Don’t bite the hand that streams you?
Following in the footsteps of other auteur filmmakers who engage in Netflix-bashing, iconic director Martin Scorsese has eviscerated streaming platforms for supposedly devaluing the “art of cinema” due to a lack of “curation.”
The legendary “Goodfellas” director — already a noted non-fan of blockbusters from Marvel — dropped the bombshell in an essay on filmmaking icon Federico Fellini published in the March 2021 issue of Harper’s Magazine.
While admitting he owes a lot to online film purveyors (“The Irishman” was distributed to much acclaim by “Netflix” after all), Scorsese, 78, argued that today’s movie scene is being “reduced to its lowest common denominator” by the designation of films as “content.”
“As recently as 15 years ago, the term ‘content’ was heard only when people were discussing the cinema on a serious level, and it was contrasted with and measured against ‘form,’ ” the “Raging Bull” director wrote. “Then, gradually, it was used more and more by the people who took over media companies, most of whom knew nothing about the history of the art form, or even cared enough to think that they should.”
It’s worth noting here that Scorsese signed a deal in August to make new movies — for the streaming platform Apple TV+.
However, he continued to rail against streaming in his Harper’s rant: ” ‘Content’ became a business term for all moving images: a David Lean movie, a cat video, a Super Bowl commercial, a superhero sequel, a series episode.”
The Oscar-winning helmer of “Taxi Driver” and “The Departed” also claimed that the movie theater experience had been hijacked by online movie bazaars much like Amazon commandeered commerce from brick-and-mortar stores. This process is perhaps being accelerated by the mass theater closures and simultaneous uptick in digital streaming amid the coronavirus pandemic.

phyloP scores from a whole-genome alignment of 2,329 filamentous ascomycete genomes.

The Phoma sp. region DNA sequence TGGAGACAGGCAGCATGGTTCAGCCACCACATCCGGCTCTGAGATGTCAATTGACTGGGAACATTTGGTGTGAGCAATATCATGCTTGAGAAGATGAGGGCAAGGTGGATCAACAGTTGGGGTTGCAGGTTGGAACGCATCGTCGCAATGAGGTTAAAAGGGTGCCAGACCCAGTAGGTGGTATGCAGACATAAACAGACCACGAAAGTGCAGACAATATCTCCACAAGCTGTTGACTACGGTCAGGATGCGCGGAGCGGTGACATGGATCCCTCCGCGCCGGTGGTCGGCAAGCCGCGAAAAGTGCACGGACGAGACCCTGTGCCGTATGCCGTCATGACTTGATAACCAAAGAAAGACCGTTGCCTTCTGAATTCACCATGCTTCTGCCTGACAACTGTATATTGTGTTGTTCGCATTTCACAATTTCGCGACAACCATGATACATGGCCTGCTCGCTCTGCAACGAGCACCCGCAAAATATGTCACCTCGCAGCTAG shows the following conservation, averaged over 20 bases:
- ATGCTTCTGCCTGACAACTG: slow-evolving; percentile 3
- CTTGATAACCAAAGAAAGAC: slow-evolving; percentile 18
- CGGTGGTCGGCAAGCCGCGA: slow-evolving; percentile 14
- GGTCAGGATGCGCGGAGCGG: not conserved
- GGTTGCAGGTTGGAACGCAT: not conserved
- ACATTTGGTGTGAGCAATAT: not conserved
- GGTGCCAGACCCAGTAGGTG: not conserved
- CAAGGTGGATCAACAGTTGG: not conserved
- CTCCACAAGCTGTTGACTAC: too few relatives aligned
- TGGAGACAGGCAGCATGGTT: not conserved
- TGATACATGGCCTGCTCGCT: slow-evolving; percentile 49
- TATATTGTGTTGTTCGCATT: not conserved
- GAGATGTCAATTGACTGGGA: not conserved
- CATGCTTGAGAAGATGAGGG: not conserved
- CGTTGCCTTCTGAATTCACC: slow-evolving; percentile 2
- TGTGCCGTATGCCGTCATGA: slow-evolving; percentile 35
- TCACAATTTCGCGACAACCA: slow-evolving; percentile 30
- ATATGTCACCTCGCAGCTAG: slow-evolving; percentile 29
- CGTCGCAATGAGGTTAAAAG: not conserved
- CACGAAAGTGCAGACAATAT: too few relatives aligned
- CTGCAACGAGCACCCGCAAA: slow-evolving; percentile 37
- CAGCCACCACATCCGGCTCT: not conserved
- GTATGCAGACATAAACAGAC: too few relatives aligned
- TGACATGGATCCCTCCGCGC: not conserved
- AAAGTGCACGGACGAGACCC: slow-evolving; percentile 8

Conceptualizing all films as “content” might appear equitable on its face, but the New York native deems the phenomenon anything but “democratic.”
“Curating isn’t undemocratic or ‘elitist,’ a term that is now used so often that it’s become meaningless,” Scorsese argued. “It’s an act of generosity — you’re sharing what you love and what has inspired you. (The best streaming platforms, such as the Criterion Channel and MUBI and traditional outlets such as TCM, are based on curating — they’re actually curated.)”
“Algorithms, by definition, are based on calculations that treat the viewer as a consumer and nothing else,” he observed.
Nonetheless, Scorsese alluded to the fact that he owes a lot to streaming services of late. Case in point: “The Irishman” was financed and released by Netflix after Paramount turned it down, while his upcoming movie, “Killers of the Flower Moon,” will be funded by Apple TV+, Entertainment Weekly reported. Prior to that, the “Mean Streets” creator struggled to have his oft-lengthy flicks greenlit by studio executives.
Scorsese concluded in the Harper’s essay that “we have to refine our notions of what cinema is and what it isn’t.”
“We can’t depend on the movie business, such as it is, to take care of cinema,” he wrote. “In the movie business, which is now the mass visual entertainment business, the emphasis is always on the word ‘business,’ and value is always determined by the amount of money to be made from any given property.”
Of course, some might disagree with Scorsese’s definition of what constitutes a film. Last year, the moviemaker infamously outraged superhero flick fans and actors alike after claiming that Marvel blockbusters were theme parks and not “cinema.”